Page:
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Still from the film Little Fugitive (1953) showing a close-up of a young boy frowning
Screenings

Little Fugitive / In the Street / The Quiet One

Sunday Jan 12, 2020 7:00 PM This is a past program

The UCLA Film & Television Archive presents classic film and contemporary cinema in the Hammer's Billy Wilder Theater.

Part of the series American Neorealism, Part One: 1948–1984

Little Fugitive

When a cruel prank leads seven-year-old Joey to believe he has killed his older brother, he runs away to Coney Island, taking refuge in pony rides, cotton candy, and carnival games as his remorseful brother Lennie tries to make things right. Filmed with crisp naturalism, Little Fugitive captures the vibrant rhythms of 1950s New York and the trials and triumphs of childhood. (1953, dir. Morris Engel, Ruth Orkin, Ray Ashley, 35mm, black and white, 75 min.)

Preserved by The Museum of Modern Art in New York with support from the National Endowment for the Arts, The Film Foundation and the Celeste Bartos Film Preservation Fund. 35mm print struck by Cinema Conservancy, released by Kino Lorber.

In the Street

Noted photographer Helen Levitt joins hands with painter Janice Loeb and writer James Agee in this extraordinary portrait of Spanish Harlem in 1948. Shot with small 16mm cameras, often hidden from sight to allow a more intimate view, the film offers a moving and lyrical vision of daily life in the streets. A second version of the film was released in 1952 with a score by Arthur Kleiner. (1948, dir. James Agee, 35mm, black and white, 16min.)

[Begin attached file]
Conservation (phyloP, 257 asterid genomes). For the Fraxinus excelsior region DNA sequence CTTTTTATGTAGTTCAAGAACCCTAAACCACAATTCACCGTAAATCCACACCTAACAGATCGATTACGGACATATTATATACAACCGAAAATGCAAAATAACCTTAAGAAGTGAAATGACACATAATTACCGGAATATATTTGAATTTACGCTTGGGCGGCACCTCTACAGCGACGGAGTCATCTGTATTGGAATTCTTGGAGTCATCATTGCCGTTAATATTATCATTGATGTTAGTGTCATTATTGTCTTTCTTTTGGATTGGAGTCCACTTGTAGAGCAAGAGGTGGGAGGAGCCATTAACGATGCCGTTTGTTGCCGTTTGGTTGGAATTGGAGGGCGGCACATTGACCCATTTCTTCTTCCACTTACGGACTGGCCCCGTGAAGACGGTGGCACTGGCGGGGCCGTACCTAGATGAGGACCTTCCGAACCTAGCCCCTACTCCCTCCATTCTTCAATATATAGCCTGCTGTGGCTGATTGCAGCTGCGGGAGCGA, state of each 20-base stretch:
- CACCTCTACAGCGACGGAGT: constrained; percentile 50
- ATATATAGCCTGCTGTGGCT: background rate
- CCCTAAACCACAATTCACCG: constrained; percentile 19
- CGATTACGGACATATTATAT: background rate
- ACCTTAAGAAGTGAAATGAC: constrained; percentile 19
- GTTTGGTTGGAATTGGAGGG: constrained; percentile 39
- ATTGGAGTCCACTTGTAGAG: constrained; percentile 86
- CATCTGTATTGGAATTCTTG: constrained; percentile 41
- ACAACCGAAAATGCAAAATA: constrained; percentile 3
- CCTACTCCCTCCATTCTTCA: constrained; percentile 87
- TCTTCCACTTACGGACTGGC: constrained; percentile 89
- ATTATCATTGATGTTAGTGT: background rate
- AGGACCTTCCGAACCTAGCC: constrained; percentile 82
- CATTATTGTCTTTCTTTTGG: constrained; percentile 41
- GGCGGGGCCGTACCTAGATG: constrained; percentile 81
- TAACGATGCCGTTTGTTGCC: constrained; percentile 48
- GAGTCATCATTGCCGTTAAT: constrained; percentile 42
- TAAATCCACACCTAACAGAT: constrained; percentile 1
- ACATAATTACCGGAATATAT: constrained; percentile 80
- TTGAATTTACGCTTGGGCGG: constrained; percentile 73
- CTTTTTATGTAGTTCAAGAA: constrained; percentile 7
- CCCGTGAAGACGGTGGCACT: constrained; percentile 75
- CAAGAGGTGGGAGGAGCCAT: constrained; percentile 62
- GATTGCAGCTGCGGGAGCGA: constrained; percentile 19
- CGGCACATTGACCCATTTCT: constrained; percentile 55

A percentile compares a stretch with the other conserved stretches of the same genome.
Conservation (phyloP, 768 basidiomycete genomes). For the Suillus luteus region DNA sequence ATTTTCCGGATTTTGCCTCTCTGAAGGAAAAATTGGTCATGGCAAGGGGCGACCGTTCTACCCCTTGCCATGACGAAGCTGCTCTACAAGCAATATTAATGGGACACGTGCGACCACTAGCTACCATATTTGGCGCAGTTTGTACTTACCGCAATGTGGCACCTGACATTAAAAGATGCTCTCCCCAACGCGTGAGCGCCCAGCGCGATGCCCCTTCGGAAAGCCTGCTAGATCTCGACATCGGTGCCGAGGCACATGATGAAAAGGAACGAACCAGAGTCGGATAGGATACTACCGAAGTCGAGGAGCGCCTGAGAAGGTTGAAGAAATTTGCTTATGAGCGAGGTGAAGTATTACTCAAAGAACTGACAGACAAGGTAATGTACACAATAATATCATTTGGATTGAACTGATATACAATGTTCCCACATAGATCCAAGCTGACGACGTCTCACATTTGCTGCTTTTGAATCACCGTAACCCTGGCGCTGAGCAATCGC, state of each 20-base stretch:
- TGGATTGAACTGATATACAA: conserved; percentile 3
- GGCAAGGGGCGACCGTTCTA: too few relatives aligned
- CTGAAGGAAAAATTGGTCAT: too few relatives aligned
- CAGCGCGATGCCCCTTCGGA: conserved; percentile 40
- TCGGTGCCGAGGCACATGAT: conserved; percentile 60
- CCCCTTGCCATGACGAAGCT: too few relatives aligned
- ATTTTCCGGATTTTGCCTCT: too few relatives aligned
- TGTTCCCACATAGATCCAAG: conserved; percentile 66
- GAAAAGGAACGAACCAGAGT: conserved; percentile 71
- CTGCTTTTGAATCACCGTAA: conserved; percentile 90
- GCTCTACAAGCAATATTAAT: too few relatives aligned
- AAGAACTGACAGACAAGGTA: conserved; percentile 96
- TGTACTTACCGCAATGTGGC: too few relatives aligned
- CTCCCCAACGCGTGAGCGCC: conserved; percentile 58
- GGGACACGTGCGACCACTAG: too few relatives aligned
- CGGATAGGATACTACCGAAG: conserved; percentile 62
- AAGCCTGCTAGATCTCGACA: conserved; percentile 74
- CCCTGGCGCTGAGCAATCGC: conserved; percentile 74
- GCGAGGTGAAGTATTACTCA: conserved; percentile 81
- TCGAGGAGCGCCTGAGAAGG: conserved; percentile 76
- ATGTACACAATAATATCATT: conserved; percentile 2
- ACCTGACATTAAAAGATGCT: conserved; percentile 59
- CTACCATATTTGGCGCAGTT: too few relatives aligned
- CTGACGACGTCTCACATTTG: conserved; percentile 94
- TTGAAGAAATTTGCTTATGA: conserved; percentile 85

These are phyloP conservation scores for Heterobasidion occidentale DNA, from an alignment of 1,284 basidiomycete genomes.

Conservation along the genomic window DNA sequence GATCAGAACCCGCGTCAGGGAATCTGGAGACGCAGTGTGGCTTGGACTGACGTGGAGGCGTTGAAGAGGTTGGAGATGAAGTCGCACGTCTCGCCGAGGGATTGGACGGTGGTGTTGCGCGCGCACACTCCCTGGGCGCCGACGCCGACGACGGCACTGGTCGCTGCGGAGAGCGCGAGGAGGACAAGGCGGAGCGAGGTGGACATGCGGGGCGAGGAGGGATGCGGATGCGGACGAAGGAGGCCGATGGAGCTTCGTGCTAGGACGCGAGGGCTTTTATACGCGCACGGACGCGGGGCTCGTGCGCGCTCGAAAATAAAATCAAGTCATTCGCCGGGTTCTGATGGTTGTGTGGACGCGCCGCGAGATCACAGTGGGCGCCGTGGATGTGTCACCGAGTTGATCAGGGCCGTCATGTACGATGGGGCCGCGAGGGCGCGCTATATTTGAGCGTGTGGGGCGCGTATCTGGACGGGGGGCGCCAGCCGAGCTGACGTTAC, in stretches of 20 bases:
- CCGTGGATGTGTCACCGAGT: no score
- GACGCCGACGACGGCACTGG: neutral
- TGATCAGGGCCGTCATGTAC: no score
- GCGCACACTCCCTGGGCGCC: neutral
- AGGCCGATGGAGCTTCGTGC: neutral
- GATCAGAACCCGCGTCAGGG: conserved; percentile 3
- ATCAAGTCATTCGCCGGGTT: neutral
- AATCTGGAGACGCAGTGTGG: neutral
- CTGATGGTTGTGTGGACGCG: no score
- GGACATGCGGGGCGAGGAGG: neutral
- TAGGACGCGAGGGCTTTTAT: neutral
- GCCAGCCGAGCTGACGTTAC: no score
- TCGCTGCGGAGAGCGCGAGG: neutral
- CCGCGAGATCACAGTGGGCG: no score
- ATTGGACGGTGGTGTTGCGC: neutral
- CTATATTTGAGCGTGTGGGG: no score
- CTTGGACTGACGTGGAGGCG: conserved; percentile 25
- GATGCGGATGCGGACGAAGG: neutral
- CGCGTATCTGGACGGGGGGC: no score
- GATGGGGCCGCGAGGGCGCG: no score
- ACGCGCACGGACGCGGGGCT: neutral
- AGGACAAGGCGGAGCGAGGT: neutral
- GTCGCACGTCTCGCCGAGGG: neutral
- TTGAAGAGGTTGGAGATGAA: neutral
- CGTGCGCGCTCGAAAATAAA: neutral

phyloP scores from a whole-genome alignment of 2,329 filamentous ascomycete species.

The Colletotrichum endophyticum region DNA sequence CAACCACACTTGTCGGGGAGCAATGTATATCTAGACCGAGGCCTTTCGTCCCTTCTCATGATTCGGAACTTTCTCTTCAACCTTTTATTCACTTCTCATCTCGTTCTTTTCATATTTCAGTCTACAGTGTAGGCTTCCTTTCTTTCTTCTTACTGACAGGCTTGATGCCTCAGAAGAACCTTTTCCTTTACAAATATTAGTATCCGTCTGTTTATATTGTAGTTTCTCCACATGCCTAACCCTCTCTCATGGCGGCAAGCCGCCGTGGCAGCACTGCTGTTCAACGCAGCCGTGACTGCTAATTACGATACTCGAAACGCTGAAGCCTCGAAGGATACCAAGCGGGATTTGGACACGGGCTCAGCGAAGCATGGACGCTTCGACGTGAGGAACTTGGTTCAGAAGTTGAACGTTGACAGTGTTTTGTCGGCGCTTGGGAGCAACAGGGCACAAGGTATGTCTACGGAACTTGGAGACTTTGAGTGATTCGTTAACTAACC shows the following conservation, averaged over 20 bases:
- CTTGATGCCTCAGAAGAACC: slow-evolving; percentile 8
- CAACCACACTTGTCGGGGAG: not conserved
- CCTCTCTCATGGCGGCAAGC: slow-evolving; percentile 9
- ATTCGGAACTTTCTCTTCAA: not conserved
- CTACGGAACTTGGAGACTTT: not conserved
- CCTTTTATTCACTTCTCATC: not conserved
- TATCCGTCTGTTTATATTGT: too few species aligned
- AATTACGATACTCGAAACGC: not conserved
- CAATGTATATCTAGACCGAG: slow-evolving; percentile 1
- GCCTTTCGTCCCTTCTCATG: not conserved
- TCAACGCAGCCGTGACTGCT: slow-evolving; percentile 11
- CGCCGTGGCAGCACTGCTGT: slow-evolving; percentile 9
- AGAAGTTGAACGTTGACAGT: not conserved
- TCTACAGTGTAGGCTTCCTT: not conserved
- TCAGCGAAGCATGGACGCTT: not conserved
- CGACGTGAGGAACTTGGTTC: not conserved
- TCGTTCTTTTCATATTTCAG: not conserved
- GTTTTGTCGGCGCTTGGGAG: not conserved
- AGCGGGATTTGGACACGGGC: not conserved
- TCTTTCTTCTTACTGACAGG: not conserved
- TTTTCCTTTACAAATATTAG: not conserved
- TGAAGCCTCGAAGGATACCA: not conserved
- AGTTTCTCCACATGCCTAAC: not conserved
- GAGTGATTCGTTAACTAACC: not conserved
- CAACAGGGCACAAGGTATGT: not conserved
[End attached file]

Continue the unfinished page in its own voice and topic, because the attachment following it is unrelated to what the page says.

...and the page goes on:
The Quiet One

The greatly underappreciated Sidney Meyers and cinematographer Richard Bagley join Helen Levitt, Janice Loeb, and James Agee in this touching early docudrama. The first major American film to feature a black youth as its protagonist, it chronicles the life of a 10-year-old emotionally disturbed boy named Donald Peters and his experience of rehabilitation at Harlem’s Wiltwyck School. Its story is loosely based on the life of young Donald Thompson, who plays the main character: rejected by his loved ones, he tries to overcome his trauma. The film was nominated for an Oscar for Best Story and Screenplay, but when the Academy refused Meyers’s request to have Bagley’s name added to the group of writers, he declined the nomination. It went on to be named the second best film of 1949 by the National Board of Review. (1948, dir. Sidney Meyers, 16mm, black and white, 67 min.)